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Old 10-16-2012, 09:22 PM   #1
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HPS (High Pressure Sodium) yard light


I installed a HPS yard light about 5 years. It was a 70 watt unit. The light was more than I needed so I installed a 35 watt lamp in the fixture. It has worked fine untill about a month ago when it started cycling (? Bad lamp) . I installed the 70 watt lamp that came with the fixture and it worked fine. Bought a new 35 watt lamp. This lamp is cycling. Is this a problem with fixture or is the new lamp defective?

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Old 10-16-2012, 10:26 PM   #2
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HPS (High Pressure Sodium) yard light


I could be wrong but my understanding has been that the lamp wattage must match the internals of the fixture.

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Old 10-16-2012, 10:38 PM   #3
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HPS (High Pressure Sodium) yard light


Correct. Using the wrong lamp can damage either the lamp or the ballast or both.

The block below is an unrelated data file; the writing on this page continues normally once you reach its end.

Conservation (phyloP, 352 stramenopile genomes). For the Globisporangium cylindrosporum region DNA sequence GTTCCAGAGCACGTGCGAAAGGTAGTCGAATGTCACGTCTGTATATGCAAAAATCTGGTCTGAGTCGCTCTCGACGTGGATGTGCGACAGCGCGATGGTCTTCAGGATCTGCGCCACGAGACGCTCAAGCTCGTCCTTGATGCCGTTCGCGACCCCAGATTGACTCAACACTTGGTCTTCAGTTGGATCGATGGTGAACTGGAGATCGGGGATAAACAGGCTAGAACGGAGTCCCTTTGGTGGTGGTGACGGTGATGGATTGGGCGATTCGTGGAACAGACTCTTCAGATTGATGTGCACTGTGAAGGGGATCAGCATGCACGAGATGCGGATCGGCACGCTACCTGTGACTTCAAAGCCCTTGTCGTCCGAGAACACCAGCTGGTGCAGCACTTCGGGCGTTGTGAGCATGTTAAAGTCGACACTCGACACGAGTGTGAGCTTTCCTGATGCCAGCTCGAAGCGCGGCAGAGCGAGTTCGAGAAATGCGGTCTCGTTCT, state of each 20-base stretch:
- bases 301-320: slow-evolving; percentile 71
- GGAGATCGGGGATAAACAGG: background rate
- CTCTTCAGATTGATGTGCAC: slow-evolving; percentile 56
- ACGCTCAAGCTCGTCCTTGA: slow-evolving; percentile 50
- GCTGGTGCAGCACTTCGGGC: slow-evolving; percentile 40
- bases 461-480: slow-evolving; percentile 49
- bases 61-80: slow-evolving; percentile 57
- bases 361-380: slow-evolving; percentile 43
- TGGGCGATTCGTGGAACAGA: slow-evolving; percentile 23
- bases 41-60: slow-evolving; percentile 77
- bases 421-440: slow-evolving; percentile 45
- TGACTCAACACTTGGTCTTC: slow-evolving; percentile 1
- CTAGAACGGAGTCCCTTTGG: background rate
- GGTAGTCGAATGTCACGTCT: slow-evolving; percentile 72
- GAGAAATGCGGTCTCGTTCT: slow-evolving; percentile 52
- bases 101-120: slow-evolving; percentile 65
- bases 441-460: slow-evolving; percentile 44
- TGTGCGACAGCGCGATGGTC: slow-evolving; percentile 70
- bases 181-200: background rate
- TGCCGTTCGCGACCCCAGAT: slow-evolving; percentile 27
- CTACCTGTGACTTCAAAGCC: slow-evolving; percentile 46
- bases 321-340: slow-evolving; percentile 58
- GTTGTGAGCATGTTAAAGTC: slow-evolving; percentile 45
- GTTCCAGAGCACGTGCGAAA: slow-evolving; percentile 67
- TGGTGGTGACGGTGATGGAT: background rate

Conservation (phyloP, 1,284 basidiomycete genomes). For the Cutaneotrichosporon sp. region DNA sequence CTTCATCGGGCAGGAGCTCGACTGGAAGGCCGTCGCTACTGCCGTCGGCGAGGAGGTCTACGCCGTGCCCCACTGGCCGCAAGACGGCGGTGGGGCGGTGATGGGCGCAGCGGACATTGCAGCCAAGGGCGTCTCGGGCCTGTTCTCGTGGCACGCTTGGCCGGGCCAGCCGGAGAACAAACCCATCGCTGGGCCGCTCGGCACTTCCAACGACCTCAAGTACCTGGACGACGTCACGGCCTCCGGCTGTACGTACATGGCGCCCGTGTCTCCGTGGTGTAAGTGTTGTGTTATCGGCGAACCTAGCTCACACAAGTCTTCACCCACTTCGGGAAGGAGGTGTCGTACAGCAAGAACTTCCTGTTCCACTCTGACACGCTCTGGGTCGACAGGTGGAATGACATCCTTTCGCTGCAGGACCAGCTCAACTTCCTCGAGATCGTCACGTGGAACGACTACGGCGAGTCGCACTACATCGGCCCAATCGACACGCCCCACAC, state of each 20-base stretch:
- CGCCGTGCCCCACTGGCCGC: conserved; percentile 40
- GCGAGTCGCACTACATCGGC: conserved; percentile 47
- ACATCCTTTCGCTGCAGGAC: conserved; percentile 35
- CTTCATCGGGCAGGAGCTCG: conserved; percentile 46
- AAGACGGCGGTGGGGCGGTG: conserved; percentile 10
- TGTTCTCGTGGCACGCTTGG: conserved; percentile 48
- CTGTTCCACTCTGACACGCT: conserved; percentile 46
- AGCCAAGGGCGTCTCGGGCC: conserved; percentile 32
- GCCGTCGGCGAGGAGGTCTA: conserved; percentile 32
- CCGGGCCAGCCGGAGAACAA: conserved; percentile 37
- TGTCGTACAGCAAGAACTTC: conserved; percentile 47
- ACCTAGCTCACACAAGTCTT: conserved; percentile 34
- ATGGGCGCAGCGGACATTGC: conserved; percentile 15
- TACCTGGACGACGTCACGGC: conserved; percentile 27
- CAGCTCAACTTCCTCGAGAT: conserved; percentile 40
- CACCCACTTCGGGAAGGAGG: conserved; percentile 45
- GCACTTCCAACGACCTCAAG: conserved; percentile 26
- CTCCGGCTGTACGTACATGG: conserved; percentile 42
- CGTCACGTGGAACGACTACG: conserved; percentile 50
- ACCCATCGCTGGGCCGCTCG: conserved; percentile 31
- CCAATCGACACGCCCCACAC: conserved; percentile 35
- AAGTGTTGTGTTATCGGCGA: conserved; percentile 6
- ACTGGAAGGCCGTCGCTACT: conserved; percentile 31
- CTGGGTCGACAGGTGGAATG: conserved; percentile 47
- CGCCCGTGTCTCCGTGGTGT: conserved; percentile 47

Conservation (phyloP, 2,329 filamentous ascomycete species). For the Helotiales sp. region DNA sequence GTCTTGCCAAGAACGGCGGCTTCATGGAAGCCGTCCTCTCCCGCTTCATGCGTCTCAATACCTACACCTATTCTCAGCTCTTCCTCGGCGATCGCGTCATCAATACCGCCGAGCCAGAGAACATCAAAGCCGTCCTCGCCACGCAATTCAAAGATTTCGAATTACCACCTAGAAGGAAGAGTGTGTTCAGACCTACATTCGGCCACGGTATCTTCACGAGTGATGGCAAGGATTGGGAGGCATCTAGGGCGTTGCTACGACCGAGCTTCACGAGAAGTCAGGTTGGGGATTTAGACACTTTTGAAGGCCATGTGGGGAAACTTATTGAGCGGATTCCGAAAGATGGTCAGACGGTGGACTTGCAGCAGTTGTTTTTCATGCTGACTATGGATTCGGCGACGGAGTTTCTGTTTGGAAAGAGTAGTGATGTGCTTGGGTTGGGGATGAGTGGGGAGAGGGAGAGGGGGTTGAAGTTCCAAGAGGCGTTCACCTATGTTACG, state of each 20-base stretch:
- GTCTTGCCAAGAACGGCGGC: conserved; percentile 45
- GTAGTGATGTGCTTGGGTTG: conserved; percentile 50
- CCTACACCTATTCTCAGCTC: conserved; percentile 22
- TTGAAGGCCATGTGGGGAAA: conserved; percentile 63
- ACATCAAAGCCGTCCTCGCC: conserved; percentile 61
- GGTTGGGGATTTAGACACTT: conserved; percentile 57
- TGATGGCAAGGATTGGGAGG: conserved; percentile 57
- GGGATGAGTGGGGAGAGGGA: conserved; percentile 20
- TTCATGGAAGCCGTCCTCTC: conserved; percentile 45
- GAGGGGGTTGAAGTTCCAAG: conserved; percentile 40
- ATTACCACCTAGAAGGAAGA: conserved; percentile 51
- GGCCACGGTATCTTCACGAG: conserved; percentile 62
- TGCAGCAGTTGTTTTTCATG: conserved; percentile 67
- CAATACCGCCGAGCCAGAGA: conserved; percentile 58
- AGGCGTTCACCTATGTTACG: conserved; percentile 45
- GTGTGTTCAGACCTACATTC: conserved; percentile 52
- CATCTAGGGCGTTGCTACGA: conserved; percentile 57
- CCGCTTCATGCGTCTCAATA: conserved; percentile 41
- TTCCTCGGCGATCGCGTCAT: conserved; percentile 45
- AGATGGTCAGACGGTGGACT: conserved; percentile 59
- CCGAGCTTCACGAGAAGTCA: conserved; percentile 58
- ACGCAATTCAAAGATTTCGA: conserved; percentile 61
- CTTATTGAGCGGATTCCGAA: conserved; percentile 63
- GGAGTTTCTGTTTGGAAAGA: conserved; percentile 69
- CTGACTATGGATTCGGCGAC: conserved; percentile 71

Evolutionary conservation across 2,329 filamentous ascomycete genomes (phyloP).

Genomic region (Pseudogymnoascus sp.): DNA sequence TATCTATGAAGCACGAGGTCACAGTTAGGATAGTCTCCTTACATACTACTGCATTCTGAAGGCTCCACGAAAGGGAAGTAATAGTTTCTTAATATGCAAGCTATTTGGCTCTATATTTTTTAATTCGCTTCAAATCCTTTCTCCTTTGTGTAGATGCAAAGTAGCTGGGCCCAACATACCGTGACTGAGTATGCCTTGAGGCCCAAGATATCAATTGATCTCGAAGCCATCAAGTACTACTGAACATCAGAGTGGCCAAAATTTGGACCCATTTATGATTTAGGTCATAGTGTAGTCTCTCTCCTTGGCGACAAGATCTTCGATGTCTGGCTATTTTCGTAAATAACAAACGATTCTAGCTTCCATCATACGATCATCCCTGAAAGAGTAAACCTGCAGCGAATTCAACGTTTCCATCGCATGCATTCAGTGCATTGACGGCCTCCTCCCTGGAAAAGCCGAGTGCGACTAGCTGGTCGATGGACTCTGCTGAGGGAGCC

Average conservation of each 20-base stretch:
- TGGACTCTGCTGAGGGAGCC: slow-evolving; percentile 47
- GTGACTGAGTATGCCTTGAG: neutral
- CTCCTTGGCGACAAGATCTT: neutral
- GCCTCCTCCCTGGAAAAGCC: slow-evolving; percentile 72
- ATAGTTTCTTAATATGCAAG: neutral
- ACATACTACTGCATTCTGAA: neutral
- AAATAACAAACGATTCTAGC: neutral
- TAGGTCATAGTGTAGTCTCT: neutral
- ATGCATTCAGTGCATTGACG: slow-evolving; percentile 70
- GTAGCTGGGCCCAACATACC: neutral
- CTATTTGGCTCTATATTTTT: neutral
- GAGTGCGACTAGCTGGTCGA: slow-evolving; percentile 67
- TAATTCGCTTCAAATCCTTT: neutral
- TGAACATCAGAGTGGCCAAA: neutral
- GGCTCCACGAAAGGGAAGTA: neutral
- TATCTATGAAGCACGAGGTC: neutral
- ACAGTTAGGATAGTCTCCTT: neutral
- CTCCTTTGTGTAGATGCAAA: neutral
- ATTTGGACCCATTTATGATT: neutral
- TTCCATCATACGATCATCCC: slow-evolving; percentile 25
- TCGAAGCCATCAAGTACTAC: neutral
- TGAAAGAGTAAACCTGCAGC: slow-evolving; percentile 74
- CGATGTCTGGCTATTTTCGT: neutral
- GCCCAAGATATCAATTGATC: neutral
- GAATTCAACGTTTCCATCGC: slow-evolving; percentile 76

The purpose of the ballast is to limit the current flowing through the lamp. A high pressure sodium lamp (also a mercury lamp and a metal halide lamp), as it warms up, has its internal resistance go down. Simply applying voltage to the lamp sufficient to strike it will result in an ever increasing current which will result in the lamp's self destruction.

With the wrong lamp in the fixture, the ballast and lamp may reach an equilibrium current that is excessive for the lamp causing it to burn out, or reaches an equilibrium current that is insufficient causing the lamp to extinguish and perhaps restrike again and repeat the cycle which can wear out the ballast.
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Old 10-16-2012, 11:19 PM   #4
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HPS (High Pressure Sodium) yard light


You would probably damage the ignitor before burning up the ballast. You have to keep the same wattage lamp that the ballast is designed for. I put labels on fixtures at work but some people cannot or will not read them.
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Old 10-17-2012, 10:26 AM   #5
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HPS (High Pressure Sodium) yard light


Thanks to all who educated me. I have reinstalled the 70 watt lamp and is working fine.
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Old 10-17-2012, 12:41 PM   #6
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HPS (High Pressure Sodium) yard light


The fixtures and lamps come labeled with an ANSI ballast code.
A 70W HPS is a S62 ballast, the 35W is a S76.
All you have to do is match the ballast codes.

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